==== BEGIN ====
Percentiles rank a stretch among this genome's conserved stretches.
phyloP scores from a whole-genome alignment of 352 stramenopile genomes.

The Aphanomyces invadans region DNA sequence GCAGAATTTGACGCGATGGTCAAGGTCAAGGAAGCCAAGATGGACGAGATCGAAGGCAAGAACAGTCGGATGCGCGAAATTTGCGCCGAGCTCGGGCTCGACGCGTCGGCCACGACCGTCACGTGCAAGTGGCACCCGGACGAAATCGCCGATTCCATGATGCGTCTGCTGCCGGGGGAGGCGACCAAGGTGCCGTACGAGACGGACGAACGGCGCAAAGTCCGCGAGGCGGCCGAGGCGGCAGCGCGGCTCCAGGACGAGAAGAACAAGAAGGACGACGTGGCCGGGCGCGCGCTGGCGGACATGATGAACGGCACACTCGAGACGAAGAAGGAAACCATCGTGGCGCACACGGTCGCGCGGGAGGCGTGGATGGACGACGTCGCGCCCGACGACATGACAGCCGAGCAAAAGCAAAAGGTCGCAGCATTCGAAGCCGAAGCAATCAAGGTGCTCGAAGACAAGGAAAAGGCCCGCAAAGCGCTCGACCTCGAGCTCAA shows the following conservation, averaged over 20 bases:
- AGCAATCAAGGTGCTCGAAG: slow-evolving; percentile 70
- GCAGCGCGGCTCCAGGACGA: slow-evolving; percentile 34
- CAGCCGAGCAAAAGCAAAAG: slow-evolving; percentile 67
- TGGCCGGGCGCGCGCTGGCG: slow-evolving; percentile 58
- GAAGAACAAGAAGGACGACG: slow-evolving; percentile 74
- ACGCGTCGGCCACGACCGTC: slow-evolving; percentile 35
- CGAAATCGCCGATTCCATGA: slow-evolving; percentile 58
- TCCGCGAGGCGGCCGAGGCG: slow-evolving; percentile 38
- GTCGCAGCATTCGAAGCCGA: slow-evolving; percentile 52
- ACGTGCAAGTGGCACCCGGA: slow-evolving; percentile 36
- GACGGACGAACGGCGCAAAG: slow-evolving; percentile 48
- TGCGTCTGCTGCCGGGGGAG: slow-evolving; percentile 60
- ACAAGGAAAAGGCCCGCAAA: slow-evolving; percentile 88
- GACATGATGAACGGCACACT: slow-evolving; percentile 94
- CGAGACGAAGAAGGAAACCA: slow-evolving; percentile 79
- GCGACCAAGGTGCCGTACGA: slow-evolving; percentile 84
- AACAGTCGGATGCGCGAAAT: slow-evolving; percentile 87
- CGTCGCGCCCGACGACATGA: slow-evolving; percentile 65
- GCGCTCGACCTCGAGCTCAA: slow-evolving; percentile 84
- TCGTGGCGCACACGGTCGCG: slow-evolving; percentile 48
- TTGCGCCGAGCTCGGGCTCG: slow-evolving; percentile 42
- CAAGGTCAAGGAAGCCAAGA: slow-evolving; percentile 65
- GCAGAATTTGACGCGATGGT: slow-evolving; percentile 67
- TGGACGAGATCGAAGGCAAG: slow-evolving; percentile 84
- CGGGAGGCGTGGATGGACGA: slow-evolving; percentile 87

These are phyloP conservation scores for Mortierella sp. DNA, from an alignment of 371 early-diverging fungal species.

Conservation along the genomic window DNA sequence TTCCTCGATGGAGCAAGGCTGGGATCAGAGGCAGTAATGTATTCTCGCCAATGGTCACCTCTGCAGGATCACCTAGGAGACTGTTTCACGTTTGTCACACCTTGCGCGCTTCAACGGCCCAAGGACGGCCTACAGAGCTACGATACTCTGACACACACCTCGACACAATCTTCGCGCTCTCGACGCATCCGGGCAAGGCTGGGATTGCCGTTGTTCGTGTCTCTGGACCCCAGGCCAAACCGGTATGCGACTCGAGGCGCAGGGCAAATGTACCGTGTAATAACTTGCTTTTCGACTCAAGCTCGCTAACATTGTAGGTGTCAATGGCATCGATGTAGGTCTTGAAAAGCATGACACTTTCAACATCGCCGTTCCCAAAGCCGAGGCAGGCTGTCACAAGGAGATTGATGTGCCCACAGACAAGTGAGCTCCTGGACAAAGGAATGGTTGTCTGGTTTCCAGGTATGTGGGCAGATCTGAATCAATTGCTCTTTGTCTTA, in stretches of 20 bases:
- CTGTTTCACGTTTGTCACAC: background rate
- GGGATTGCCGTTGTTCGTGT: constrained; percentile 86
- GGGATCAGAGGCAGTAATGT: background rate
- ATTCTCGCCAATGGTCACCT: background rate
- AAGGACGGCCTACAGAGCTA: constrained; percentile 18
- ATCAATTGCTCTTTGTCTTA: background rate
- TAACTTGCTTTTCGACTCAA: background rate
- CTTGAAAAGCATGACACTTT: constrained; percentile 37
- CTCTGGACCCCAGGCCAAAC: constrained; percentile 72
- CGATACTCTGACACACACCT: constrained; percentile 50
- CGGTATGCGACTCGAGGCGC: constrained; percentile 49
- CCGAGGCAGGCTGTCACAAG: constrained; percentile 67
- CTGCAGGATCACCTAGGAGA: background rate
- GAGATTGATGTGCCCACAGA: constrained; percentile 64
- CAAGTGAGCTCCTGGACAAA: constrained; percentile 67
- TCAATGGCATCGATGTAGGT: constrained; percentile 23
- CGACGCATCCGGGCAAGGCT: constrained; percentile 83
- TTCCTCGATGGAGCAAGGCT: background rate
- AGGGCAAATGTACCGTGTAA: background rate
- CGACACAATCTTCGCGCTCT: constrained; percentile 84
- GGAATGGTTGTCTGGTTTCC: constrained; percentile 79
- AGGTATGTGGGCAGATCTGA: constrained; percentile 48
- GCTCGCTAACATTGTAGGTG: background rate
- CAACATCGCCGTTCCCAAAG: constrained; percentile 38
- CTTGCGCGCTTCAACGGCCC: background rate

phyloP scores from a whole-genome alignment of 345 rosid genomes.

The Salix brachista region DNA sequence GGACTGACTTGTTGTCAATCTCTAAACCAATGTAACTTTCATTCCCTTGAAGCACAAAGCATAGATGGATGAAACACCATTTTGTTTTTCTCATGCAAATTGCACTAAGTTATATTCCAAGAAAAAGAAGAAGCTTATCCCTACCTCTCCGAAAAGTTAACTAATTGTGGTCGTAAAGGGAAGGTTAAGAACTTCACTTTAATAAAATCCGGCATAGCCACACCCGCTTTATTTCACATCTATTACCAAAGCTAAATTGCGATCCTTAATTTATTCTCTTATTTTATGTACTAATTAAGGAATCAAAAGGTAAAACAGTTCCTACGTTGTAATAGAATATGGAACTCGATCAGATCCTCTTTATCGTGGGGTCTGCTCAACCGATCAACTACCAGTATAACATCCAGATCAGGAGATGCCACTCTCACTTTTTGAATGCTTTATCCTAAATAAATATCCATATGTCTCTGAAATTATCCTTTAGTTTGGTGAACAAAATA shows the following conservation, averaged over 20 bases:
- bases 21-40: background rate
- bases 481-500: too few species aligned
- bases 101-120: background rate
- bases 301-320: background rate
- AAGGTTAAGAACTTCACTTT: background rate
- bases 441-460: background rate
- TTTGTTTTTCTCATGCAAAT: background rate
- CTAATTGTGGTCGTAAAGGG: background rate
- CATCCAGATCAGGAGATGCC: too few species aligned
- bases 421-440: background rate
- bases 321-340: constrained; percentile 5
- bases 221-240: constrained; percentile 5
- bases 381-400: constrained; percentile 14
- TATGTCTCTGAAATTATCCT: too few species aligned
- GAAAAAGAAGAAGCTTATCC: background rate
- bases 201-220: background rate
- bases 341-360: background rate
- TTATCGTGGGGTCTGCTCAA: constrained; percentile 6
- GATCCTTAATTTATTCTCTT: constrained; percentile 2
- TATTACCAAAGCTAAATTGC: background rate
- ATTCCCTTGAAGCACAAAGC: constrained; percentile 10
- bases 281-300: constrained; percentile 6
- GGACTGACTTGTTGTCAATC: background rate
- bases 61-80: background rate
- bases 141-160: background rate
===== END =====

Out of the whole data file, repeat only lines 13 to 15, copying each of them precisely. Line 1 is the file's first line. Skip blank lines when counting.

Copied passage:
- ACGTGCAAGTGGCACCCGGA: slow-evolving; percentile 36
- GACGGACGAACGGCGCAAAG: slow-evolving; percentile 48
- TGCGTCTGCTGCCGGGGGAG: slow-evolving; percentile 60